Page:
5.7 Million-year-old footprints found on Greek Island challenge human evolution theory
“What makes this discovery a controversial one, is the age and location of the footprints,” said one of the researchers.
The newly-discovered footprints from Crete may put the established narrative of early human evolution to the test write experts. The enigmatic set of footprints are believed to be around 5.7 million years old and were made at a time when previous mainstream research puts our ancestors in the African continent–with ape-like feet, and nowhere near the Mediterranean. This discovery could change everything.
Since the discovery of Australopithecus fossils in South and East Africa some 60 years ago, the origin of the human lineage has been firmly been placed on the African Continent.
However, a new finding in Greece—specifically on the small island of Trachilos near Crete, could challenge the history of evolution as we know it. This is mostly because mainstream scholars argue how early members of the human lineage, not only originated in Africa but remained isolated on the continent for several million years before eventually dispersing to Europe and Asia.
The research, published in Proceedings of the Geologists’ Association by an international team of experts, exposes the discovery of human footprints in the Cretan archipelago, which are believed to be approximately 5.7 million years old. This date is controversial for many reasons. First of all, the age itself is a mystery due to the fact that according to mainstream theories, 5.7 million years ago our ancestors lived in Africa. Mainstream scholars also argued that during that time, our ancestors had feet developed similar more to those than a monkey, rather than to modern humans.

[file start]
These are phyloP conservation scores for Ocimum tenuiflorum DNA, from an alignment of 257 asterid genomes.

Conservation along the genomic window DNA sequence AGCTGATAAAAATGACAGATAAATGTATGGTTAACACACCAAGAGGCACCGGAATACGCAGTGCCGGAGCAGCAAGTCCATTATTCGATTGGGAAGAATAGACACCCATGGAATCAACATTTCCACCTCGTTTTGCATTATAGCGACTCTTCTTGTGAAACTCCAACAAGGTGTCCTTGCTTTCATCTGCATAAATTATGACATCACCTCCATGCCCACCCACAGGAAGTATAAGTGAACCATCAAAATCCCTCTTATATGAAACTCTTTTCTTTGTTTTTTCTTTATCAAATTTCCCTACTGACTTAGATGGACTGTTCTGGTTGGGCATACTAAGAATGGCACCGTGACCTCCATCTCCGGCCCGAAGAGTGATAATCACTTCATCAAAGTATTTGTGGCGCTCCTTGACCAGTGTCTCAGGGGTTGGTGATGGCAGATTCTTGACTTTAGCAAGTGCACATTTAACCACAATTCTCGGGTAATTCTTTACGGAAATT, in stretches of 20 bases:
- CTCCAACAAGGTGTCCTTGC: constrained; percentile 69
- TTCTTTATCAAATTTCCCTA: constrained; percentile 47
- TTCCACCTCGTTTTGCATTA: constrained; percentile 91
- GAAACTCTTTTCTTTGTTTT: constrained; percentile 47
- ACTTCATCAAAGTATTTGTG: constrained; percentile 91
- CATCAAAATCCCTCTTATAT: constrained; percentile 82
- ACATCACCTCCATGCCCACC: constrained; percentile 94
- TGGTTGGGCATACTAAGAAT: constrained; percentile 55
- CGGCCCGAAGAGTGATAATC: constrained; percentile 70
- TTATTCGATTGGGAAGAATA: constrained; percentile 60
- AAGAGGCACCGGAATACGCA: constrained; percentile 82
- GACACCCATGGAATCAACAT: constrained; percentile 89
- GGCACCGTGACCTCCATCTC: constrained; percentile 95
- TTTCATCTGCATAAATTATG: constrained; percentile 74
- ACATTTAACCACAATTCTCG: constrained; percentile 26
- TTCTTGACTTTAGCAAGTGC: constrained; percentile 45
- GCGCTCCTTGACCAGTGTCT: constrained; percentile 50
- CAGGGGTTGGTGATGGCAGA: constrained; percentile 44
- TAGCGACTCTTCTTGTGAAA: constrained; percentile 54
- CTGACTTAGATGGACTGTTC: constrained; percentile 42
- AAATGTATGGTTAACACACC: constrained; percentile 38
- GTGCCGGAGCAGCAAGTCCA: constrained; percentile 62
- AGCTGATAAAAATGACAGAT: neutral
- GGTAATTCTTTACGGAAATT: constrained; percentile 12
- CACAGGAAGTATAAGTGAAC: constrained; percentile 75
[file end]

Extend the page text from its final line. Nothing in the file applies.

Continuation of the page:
Experts are surprised, and they should be.
Human feet have a very distinctive shape, unlike all other terrestrial animals: they combine a long plant, with five front tips pointing forward without claws, and the distinctive presence of a big toe is a significant detail. The feet of our closest relatives are more like a human hand with a kind of thumb protruding to one side.
Experts argue that the so-called Laetoli footprints, thought to have been made by Australopithecus, are very similar to those of modern humans except for the fact that the heel is narrower and the sole lacks a proper arch.
Ardipithecus ramidus—a species of Hominin classified as an Australopithecine of the Ardipithecus genus—from Ethiopia with an approximate age of 4.4 million years old, is the oldest known hominin with reasonably complete fossils but has a simian foot.
The researchers who described this specimen argued that it is a direct ancestor of later hominids, suggesting that a human-like foot had not yet evolved at that time.
Yet now you have 5.7 million- year-old footprints from Trachilos in western Crete and they have an unmistakably human shape: the big toe is similar to our own in shape, size and position; and the sole of the foot is proportionately shorter, but has the same general shape. This indicates unambiguously that they belong to an early hominid-something that could have been more primitive than the one that left the traces of Laetoli.
“What makes this controversial is the incredible age and location of the footprints,” says Professor Per Ahlberg at Uppsala University, last author of the study.
“This discovery challenges the established narrative of early human evolution head-on and will most likely generate a lot of debate. Whether the human origins research community will accept fossil footprints as conclusive evidence of the presence of hominins in the Miocene of Crete remains to be seen,” added Ahlberg.